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  • Patricia Stover

It All Goes Down in a Small Town





 When you ask Horror fans who their favorite authors are, you will probably hear the name Stephen King quite a bit. So, today I thought I would talk a little bit about Stephen King, his influence on my own writing, my favorite King book, and which book I am still afraid to read today.


Growing up in the eighties and nineties, horror was—well, let’s just say it was a way of life, at least for me. We had Goosebumps and Garbage Pail Kids. The Crypt Keeper read us our bedtime stories. There were slashers on VHS, Are You Afraid of the Dark, and Creepshow. Our leading ladies were Elvira and Lilly Munster. We also had the “King of Horror” turning out pages and gracing the big screens. I could go on and on, but I’ll stop here.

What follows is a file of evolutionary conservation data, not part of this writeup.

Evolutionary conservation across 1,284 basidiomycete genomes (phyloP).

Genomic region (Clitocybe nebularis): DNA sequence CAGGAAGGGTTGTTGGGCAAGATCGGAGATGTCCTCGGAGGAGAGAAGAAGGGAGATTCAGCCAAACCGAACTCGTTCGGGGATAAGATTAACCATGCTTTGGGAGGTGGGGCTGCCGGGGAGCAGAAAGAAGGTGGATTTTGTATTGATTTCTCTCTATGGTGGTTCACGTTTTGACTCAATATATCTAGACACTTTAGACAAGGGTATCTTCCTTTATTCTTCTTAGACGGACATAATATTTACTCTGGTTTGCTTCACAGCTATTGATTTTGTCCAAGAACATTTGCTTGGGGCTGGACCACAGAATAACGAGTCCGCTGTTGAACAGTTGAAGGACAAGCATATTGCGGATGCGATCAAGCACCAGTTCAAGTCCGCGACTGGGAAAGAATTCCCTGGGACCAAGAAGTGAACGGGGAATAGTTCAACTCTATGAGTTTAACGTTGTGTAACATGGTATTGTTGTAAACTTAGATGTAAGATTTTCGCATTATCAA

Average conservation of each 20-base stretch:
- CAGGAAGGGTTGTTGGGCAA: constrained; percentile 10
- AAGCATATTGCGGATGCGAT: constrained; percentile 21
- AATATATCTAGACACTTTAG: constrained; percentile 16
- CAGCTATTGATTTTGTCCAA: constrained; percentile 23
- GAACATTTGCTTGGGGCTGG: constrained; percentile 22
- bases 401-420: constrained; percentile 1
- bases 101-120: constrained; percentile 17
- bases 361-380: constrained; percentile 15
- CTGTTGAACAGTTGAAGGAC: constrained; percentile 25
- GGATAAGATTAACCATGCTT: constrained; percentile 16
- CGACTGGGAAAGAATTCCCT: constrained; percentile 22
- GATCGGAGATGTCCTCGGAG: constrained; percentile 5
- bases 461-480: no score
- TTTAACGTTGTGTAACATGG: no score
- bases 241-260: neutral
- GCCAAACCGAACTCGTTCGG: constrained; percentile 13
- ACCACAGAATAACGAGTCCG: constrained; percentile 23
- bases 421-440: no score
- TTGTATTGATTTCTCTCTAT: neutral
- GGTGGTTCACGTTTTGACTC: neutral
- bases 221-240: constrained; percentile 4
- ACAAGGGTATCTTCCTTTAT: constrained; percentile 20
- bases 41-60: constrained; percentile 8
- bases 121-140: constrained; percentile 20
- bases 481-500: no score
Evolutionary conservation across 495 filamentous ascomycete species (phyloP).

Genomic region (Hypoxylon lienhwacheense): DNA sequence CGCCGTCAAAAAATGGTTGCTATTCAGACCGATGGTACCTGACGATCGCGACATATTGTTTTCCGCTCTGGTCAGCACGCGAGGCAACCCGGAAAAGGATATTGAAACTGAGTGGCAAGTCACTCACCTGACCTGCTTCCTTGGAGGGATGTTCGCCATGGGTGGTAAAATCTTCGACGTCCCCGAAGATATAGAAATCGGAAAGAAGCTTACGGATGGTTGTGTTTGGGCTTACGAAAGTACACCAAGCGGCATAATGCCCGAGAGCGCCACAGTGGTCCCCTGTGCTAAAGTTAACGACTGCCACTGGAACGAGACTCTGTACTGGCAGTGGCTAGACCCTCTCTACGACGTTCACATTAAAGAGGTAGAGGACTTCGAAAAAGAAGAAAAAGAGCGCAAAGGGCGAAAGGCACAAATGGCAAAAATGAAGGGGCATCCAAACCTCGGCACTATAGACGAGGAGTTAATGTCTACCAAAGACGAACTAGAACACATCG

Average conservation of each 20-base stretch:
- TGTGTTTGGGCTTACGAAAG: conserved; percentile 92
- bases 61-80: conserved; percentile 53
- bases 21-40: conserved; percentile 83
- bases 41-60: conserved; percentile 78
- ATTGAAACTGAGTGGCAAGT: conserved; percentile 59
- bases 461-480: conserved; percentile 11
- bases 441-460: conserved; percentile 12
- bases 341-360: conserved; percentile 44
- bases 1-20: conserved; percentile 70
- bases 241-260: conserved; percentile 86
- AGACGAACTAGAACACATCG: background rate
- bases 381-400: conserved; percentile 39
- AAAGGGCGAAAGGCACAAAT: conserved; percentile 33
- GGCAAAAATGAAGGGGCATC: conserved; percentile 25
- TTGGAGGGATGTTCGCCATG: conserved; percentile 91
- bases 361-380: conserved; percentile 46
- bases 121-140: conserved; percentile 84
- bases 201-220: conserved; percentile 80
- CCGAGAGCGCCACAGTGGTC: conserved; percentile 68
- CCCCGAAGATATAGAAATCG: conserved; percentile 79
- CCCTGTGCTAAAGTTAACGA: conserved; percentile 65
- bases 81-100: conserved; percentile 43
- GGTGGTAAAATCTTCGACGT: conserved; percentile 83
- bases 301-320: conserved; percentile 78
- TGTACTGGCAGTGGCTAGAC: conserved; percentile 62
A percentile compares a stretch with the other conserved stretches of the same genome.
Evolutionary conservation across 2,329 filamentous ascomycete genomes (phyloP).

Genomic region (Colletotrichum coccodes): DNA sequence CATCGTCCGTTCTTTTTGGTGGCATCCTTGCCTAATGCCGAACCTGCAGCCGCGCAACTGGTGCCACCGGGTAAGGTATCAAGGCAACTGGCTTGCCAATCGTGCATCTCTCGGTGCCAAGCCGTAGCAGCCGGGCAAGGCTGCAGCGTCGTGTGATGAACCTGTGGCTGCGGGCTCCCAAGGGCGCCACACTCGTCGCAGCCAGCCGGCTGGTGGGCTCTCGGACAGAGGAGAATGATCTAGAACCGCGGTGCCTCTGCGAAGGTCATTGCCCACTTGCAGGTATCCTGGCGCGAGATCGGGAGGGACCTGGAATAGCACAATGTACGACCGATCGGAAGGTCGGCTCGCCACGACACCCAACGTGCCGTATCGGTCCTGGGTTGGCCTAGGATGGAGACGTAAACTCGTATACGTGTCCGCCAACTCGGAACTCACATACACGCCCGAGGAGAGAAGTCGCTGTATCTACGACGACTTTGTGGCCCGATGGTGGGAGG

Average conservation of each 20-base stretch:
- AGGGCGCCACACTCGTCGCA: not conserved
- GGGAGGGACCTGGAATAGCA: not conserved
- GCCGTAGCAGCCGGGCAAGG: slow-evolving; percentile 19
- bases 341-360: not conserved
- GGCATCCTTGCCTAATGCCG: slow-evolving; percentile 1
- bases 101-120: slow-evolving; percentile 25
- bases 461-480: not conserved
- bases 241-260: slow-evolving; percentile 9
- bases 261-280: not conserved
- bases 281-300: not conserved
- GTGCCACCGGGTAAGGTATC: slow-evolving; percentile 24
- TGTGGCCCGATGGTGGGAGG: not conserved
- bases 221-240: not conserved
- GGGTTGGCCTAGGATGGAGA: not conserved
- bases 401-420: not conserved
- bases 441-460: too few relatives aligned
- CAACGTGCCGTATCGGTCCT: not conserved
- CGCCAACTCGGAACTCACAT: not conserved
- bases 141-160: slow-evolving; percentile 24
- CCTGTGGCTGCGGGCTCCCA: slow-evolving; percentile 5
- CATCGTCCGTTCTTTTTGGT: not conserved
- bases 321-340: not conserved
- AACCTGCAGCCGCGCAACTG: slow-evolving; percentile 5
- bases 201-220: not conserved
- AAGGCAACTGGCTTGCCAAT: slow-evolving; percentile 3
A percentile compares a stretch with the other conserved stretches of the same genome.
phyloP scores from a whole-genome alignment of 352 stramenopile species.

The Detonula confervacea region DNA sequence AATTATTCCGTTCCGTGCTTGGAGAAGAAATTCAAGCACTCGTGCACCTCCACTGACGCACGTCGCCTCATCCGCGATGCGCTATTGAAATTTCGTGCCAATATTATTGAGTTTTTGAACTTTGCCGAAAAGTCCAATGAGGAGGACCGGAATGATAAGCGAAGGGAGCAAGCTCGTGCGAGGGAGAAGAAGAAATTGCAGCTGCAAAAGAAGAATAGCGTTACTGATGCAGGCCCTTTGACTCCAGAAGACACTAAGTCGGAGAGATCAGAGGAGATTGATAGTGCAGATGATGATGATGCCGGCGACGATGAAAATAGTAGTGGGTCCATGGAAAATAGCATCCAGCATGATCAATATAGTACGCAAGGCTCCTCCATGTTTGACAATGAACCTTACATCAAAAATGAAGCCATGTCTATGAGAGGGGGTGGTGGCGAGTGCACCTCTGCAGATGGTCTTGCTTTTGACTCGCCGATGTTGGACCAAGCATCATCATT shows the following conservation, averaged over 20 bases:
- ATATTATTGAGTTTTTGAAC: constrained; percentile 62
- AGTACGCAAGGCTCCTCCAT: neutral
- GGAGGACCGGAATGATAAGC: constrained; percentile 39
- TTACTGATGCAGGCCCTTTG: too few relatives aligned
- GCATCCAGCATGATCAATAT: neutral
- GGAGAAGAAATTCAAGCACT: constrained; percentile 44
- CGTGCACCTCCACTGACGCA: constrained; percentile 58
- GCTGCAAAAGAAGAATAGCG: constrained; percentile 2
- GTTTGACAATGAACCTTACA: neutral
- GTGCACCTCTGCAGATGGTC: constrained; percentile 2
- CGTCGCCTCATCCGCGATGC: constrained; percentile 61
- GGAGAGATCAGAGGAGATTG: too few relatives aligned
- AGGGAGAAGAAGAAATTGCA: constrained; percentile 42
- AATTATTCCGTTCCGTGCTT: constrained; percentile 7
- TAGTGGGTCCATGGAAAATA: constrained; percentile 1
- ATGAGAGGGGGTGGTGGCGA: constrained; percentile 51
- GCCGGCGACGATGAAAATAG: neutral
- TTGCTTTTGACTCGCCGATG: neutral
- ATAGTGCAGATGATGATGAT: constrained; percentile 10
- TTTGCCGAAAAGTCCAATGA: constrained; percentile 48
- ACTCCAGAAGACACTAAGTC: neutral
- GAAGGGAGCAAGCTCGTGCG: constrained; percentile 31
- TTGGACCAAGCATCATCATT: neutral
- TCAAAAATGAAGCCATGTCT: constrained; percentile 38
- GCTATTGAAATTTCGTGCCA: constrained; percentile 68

I’d love to tell you that I could remember the very first King book I read, or even the very first Horror book, but I can’t. I can’t because there were just so damn many of them. So many horror books and movies and television shows. It is all one big, nostalgic blur. But I can tell you which ones stand out, the ones that kept me awake at night and still haunt me to this day. I will even tell you about one that I am still afraid to read.


But first, let’s start with one of my favorite King books, Salem’s Lot. Now, it has been a while since I’ve given this one a read and I will try not to give away too many spoilers, but no promises. So, if you have yet to read the book or watch the movie, proceed with caution.

I think the thing that really draws me to King is his writing style. He has such a laid-back style that makes it feel as though you are sitting beside him having a regular conversation.